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Those Magnificent Men

Brian Mitchell and Joseph Nixon
New Perspectives Theatre Company
The Corn Exchange, Newbury, and touring
(2010)

Production photo by Robert Day

Brian Mitchell and Joseph Nixon's Those Magnificent Men is a hilarious spiffing yarn of the bravery of two plucky British pioneers, Captain John Alcock, a dashing WW1 fighter pilot, and his intrepid companion Lieutenant Arthur Whitten Brown, navigational genius despite a gammy leg, as they attempt to compete in a race to fly non-stop across the Atlantic. At stake is a £10,000 prize offered by Lord Northcliffe from the Daily Mail and, more importantly, the honour and pride of the British spirit of adventure.

C.P. Hallam is splendid as the British flying ace Alcock, perfectly capturing the gung ho spirit of this eccentric pilot. He fought in the First World War and became a P.O.W. where he dreamt of flying the Atlantic. Hallam was the perfect schoolboy hero of the Biggles era: tall, strong, reliable and with a sense of fair play. He is perfectly matched by Richard Earl's delightful Brown, the boffin who is going to navigate this perilous mission - although he has never navigated a plane before.

Both actors sparkle as a comedy duo with wonderful tongue-in-cheek humour. They play a myriad of other characters and are like a contemporary Morecambe and Wise, witty, with blundering tomfoolery and very funny.

They plan to do the 1880-mile journey from St. Johns in New Foundland in a converted Vickers Vimy biplane travelling at one hundred and three miles an hour - and hopefully reach London.

On stage they create this plane using tables, canvas wings and a variety of props including dustbin lids for the engines, all highly inventive theatrical business that works a treat.

They are faced with major problems as they can't find an airfield to fly from but eventually are given the Australians' field following their withdrawal from the race when their plane crashes. Luck seems to be on their side.

Armed with emergency supplies of Fry's chocolate bars, sandwiches and beer, our two stalwart adventurers prepare to take off with much press coverage. Huddled together in the tiny timber and canvas cockpit the journey of a lifetime begins.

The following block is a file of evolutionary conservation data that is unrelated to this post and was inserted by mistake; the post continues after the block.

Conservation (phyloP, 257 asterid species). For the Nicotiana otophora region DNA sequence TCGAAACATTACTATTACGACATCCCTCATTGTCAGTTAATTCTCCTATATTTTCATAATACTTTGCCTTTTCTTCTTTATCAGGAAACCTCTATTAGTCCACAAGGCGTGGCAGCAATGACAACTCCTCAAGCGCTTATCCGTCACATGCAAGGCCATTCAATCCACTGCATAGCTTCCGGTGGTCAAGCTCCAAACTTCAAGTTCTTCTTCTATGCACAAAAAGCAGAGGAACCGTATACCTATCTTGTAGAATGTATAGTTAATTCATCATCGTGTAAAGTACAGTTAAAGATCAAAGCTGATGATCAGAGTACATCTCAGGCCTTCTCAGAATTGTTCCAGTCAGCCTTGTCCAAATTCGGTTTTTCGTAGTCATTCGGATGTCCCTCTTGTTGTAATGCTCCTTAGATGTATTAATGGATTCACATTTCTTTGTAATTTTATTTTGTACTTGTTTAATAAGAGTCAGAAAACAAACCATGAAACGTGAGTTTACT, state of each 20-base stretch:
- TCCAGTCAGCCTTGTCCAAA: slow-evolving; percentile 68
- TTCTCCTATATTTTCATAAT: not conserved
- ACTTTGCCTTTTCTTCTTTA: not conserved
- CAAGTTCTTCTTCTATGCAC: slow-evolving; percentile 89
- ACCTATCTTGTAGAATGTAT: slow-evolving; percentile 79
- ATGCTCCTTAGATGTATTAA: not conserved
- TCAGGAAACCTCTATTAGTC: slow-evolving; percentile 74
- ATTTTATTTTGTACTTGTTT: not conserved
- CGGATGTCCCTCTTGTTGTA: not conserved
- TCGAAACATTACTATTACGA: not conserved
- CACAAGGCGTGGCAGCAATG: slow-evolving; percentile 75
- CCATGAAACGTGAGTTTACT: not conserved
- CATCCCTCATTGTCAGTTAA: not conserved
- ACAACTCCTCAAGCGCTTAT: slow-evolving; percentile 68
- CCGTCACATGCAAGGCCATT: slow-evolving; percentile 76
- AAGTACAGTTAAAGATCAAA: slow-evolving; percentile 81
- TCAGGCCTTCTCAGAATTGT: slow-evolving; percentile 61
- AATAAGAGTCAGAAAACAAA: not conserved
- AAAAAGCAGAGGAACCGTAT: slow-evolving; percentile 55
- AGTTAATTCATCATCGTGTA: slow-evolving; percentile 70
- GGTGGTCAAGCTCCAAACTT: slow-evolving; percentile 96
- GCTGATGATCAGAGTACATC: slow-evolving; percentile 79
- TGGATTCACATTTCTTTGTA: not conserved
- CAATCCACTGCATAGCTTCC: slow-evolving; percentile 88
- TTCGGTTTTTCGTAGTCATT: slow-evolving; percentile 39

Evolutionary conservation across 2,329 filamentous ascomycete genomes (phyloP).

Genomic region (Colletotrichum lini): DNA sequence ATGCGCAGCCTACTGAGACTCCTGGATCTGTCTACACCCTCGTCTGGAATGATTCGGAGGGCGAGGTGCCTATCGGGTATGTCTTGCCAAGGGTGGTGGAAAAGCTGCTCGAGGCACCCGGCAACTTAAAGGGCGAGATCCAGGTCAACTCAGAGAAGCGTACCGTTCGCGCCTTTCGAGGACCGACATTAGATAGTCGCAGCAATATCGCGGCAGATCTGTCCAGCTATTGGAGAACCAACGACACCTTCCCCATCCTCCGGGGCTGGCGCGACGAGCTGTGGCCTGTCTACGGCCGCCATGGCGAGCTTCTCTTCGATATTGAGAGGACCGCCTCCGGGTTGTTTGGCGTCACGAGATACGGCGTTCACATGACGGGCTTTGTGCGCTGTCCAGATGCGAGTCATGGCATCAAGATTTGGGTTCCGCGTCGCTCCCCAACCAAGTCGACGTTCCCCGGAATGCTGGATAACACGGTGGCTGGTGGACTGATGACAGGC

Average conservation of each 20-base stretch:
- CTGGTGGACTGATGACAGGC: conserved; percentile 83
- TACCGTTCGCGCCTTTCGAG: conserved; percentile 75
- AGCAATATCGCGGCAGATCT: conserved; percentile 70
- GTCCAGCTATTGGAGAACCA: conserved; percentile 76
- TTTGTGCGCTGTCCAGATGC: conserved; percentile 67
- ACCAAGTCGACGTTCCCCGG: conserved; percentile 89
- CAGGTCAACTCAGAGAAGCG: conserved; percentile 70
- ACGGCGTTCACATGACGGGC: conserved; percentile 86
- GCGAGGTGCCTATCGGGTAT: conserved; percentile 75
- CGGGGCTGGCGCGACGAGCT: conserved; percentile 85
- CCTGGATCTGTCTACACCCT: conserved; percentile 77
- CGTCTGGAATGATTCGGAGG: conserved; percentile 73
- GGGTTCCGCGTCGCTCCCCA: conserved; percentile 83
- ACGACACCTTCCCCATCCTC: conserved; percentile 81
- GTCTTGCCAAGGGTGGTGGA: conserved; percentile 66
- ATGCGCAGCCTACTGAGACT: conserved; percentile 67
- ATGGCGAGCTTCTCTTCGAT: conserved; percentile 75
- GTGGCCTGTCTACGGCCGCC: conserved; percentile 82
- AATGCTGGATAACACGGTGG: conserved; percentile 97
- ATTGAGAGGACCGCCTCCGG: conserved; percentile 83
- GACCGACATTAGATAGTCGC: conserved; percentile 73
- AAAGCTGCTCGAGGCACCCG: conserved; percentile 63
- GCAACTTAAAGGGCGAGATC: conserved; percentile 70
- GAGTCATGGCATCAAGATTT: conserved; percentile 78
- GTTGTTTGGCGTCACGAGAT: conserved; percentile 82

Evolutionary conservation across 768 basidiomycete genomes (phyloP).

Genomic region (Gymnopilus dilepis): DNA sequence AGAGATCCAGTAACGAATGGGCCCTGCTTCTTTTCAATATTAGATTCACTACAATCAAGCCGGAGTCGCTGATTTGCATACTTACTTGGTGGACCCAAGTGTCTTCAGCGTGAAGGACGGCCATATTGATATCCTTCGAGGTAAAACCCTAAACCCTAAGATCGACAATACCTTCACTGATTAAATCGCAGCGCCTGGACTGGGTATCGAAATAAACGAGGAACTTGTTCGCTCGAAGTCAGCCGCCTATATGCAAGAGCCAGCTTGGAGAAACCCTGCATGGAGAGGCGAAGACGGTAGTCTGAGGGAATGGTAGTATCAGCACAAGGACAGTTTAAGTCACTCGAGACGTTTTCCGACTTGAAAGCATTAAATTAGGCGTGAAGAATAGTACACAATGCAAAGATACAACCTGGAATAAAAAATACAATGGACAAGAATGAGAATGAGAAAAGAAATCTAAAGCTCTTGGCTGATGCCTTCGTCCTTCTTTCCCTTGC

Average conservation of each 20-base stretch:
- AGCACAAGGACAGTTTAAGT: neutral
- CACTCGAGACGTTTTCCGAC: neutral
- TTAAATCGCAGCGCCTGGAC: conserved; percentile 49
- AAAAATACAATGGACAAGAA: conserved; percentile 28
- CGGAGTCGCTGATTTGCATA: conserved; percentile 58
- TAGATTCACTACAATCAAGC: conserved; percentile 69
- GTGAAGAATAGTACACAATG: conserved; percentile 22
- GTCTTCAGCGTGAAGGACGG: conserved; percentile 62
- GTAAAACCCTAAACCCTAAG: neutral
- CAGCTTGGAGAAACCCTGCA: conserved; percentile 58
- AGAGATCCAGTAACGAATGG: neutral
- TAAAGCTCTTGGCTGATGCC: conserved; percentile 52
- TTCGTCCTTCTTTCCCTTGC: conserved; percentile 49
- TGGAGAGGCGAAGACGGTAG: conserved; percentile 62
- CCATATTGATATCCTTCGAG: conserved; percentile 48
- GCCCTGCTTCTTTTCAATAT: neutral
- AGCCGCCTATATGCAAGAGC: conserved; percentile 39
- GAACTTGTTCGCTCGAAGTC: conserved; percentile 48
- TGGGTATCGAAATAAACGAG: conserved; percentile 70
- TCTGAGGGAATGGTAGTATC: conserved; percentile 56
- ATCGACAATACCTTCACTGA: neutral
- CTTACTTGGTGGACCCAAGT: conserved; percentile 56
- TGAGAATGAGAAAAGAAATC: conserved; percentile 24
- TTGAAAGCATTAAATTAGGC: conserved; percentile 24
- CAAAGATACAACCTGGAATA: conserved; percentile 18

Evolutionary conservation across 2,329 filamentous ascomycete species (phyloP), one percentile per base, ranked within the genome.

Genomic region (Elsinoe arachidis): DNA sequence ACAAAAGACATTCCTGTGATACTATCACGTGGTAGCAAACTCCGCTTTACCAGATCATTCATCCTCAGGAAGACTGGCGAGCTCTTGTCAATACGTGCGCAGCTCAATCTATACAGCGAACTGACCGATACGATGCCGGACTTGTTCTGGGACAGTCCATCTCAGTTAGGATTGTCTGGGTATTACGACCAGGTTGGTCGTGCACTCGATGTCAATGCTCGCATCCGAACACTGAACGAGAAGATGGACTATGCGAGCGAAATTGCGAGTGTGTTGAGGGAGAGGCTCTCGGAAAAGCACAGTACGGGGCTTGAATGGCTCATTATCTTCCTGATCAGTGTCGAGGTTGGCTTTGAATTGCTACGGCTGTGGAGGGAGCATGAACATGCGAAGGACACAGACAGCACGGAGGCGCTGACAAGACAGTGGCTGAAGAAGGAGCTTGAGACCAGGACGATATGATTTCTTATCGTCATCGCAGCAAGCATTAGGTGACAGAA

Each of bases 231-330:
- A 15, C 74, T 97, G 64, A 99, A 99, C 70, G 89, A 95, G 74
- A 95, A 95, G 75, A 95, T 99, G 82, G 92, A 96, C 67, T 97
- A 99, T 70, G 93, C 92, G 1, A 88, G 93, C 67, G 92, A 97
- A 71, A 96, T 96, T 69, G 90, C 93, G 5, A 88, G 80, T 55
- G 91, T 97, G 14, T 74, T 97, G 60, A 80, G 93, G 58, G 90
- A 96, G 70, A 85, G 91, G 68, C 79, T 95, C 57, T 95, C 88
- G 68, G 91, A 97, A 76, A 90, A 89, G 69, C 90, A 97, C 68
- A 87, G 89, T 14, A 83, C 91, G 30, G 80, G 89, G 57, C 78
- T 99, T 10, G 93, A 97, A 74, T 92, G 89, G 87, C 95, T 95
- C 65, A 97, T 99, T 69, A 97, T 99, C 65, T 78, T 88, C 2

They experience bad weather, including dense fog, and lose radio communication when the aerial breaks off. The noise of the engines is so great that the two aviators communicate through gestures and notes. Navigation becomes more and more difficult since they can see neither the stars nor the horizon. This is a journey made on a wing and prayer. They experience engine problems and have to drop altitude, snow filled the aircraft and ice formed in the intake valves of the engines. Brown precariously climbs onto the wings to try to sort out the problems creating moments of true theatrical magic.

Despite all the odds the plane finally manages to reach Clifden in Ireland landing rather unceremoniously in a bog, garnering spontaneous applause from the audience.

Our heroes received international fame and were presented with their cheque from Winston Churchill and two days later were knighted. Quite an achievement: "We did it because it had to be done and we could do it," they reported. Their statues to commemorate the journey can still be seen outside Heathrow Airport.

Directed with pace and inventive humour by Daniel Buckroyd and beautifully designed by Helen Fownes-Davies with dramatic lighting from Mark Dymock this was a comic tour-de-force performance by two consummate storytellers who relished in relating this classic slice of British history to an appreciative audience.

Bravo! Highly recommended.

Touring from 8th February to 16th May 2010 to Berkshire, Lincolnshire, Nottinghamshire, Derbyshire, Warwickshire, Staffordshire, Oxfordshire, Northamptonshire, Gloucestershire, Rutland, Cheshire, Worcestershire, Devon, Yorkshire, Northumberland, Cumbria and London.
A full tour schedule can be found on New Perspectives Theatre Company's web site www.newperspectives.co.uk

Reviewer: Robin Strapp